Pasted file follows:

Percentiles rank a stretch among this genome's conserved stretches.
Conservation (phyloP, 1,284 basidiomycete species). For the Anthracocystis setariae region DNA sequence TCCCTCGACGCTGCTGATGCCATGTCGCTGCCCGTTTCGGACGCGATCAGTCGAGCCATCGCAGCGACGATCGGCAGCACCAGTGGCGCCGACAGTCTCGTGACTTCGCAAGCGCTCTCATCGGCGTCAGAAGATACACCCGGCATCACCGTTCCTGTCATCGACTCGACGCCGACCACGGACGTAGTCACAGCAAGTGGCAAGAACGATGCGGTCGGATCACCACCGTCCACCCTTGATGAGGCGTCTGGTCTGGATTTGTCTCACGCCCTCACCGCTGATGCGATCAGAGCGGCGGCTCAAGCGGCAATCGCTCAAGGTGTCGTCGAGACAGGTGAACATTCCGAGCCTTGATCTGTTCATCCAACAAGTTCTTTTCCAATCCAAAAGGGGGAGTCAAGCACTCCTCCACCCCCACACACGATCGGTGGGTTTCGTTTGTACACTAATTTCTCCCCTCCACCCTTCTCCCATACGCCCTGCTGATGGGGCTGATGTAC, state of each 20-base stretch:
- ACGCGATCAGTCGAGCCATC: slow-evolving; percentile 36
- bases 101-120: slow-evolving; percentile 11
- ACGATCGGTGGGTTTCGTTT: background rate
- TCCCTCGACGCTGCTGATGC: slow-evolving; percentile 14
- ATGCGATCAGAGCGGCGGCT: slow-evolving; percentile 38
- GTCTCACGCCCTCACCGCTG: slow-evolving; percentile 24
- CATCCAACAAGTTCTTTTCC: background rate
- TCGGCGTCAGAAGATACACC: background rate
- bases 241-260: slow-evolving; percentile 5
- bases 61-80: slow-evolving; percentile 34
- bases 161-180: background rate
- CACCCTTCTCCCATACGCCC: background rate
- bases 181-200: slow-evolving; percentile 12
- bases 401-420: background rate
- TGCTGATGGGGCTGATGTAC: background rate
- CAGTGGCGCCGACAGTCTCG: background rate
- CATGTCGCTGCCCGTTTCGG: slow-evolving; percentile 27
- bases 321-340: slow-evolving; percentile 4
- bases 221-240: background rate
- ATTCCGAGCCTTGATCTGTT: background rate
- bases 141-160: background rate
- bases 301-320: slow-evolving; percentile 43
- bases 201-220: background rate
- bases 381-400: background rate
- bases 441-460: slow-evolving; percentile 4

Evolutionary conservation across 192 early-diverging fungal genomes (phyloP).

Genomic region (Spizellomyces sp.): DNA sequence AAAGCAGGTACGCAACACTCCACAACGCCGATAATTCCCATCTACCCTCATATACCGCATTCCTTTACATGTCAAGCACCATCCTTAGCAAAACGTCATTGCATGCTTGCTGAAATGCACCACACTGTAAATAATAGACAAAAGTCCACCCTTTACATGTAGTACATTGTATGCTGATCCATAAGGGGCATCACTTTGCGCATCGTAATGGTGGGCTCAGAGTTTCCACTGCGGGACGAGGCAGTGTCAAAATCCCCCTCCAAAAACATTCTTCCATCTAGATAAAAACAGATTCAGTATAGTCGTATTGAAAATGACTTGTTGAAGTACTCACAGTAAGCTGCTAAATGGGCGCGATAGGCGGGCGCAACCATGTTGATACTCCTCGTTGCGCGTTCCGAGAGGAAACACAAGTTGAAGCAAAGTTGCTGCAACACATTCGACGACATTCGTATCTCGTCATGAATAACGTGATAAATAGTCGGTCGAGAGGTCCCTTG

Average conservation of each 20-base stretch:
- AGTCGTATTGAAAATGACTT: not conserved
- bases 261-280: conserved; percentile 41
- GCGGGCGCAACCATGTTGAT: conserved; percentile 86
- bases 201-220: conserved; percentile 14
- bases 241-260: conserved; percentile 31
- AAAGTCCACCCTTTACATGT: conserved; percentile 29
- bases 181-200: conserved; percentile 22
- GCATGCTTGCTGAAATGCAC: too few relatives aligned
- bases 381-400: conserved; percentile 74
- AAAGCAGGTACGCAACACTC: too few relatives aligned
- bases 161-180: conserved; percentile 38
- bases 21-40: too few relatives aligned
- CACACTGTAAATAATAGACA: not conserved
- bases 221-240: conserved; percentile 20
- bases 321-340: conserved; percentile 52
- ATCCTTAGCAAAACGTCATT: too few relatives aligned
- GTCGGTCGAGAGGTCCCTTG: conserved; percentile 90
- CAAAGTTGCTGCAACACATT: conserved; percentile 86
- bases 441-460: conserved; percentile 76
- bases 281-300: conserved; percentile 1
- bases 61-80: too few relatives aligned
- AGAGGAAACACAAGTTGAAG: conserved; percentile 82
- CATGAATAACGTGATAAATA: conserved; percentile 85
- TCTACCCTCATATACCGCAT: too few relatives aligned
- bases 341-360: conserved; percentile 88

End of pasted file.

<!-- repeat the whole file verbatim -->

Percentiles rank a stretch among this genome's conserved stretches.
Conservation (phyloP, 1,284 basidiomycete species). For the Anthracocystis setariae region DNA sequence TCCCTCGACGCTGCTGATGCCATGTCGCTGCCCGTTTCGGACGCGATCAGTCGAGCCATCGCAGCGACGATCGGCAGCACCAGTGGCGCCGACAGTCTCGTGACTTCGCAAGCGCTCTCATCGGCGTCAGAAGATACACCCGGCATCACCGTTCCTGTCATCGACTCGACGCCGACCACGGACGTAGTCACAGCAAGTGGCAAGAACGATGCGGTCGGATCACCACCGTCCACCCTTGATGAGGCGTCTGGTCTGGATTTGTCTCACGCCCTCACCGCTGATGCGATCAGAGCGGCGGCTCAAGCGGCAATCGCTCAAGGTGTCGTCGAGACAGGTGAACATTCCGAGCCTTGATCTGTTCATCCAACAAGTTCTTTTCCAATCCAAAAGGGGGAGTCAAGCACTCCTCCACCCCCACACACGATCGGTGGGTTTCGTTTGTACACTAATTTCTCCCCTCCACCCTTCTCCCATACGCCCTGCTGATGGGGCTGATGTAC, state of each 20-base stretch:
- ACGCGATCAGTCGAGCCATC: slow-evolving; percentile 36
- bases 101-120: slow-evolving; percentile 11
- ACGATCGGTGGGTTTCGTTT: background rate
- TCCCTCGACGCTGCTGATGC: slow-evolving; percentile 14
- ATGCGATCAGAGCGGCGGCT: slow-evolving; percentile 38
- GTCTCACGCCCTCACCGCTG: slow-evolving; percentile 24
- CATCCAACAAGTTCTTTTCC: background rate
- TCGGCGTCAGAAGATACACC: background rate
- bases 241-260: slow-evolving; percentile 5
- bases 61-80: slow-evolving; percentile 34
- bases 161-180: background rate
- CACCCTTCTCCCATACGCCC: background rate
- bases 181-200: slow-evolving; percentile 12
- bases 401-420: background rate
- TGCTGATGGGGCTGATGTAC: background rate
- CAGTGGCGCCGACAGTCTCG: background rate
- CATGTCGCTGCCCGTTTCGG: slow-evolving; percentile 27
- bases 321-340: slow-evolving; percentile 4
- bases 221-240: background rate
- ATTCCGAGCCTTGATCTGTT: background rate
- bases 141-160: background rate
- bases 301-320: slow-evolving; percentile 43
- bases 201-220: background rate
- bases 381-400: background rate
- bases 441-460: slow-evolving; percentile 4

Evolutionary conservation across 192 early-diverging fungal genomes (phyloP).

Genomic region (Spizellomyces sp.): DNA sequence AAAGCAGGTACGCAACACTCCACAACGCCGATAATTCCCATCTACCCTCATATACCGCATTCCTTTACATGTCAAGCACCATCCTTAGCAAAACGTCATTGCATGCTTGCTGAAATGCACCACACTGTAAATAATAGACAAAAGTCCACCCTTTACATGTAGTACATTGTATGCTGATCCATAAGGGGCATCACTTTGCGCATCGTAATGGTGGGCTCAGAGTTTCCACTGCGGGACGAGGCAGTGTCAAAATCCCCCTCCAAAAACATTCTTCCATCTAGATAAAAACAGATTCAGTATAGTCGTATTGAAAATGACTTGTTGAAGTACTCACAGTAAGCTGCTAAATGGGCGCGATAGGCGGGCGCAACCATGTTGATACTCCTCGTTGCGCGTTCCGAGAGGAAACACAAGTTGAAGCAAAGTTGCTGCAACACATTCGACGACATTCGTATCTCGTCATGAATAACGTGATAAATAGTCGGTCGAGAGGTCCCTTG

Average conservation of each 20-base stretch:
- AGTCGTATTGAAAATGACTT: not conserved
- bases 261-280: conserved; percentile 41
- GCGGGCGCAACCATGTTGAT: conserved; percentile 86
- bases 201-220: conserved; percentile 14
- bases 241-260: conserved; percentile 31
- AAAGTCCACCCTTTACATGT: conserved; percentile 29
- bases 181-200: conserved; percentile 22
- GCATGCTTGCTGAAATGCAC: too few relatives aligned
- bases 381-400: conserved; percentile 74
- AAAGCAGGTACGCAACACTC: too few relatives aligned
- bases 161-180: conserved; percentile 38
- bases 21-40: too few relatives aligned
- CACACTGTAAATAATAGACA: not conserved
- bases 221-240: conserved; percentile 20
- bases 321-340: conserved; percentile 52
- ATCCTTAGCAAAACGTCATT: too few relatives aligned
- GTCGGTCGAGAGGTCCCTTG: conserved; percentile 90
- CAAAGTTGCTGCAACACATT: conserved; percentile 86
- bases 441-460: conserved; percentile 76
- bases 281-300: conserved; percentile 1
- bases 61-80: too few relatives aligned
- AGAGGAAACACAAGTTGAAG: conserved; percentile 82
- CATGAATAACGTGATAAATA: conserved; percentile 85
- TCTACCCTCATATACCGCAT: too few relatives aligned
- bases 341-360: conserved; percentile 88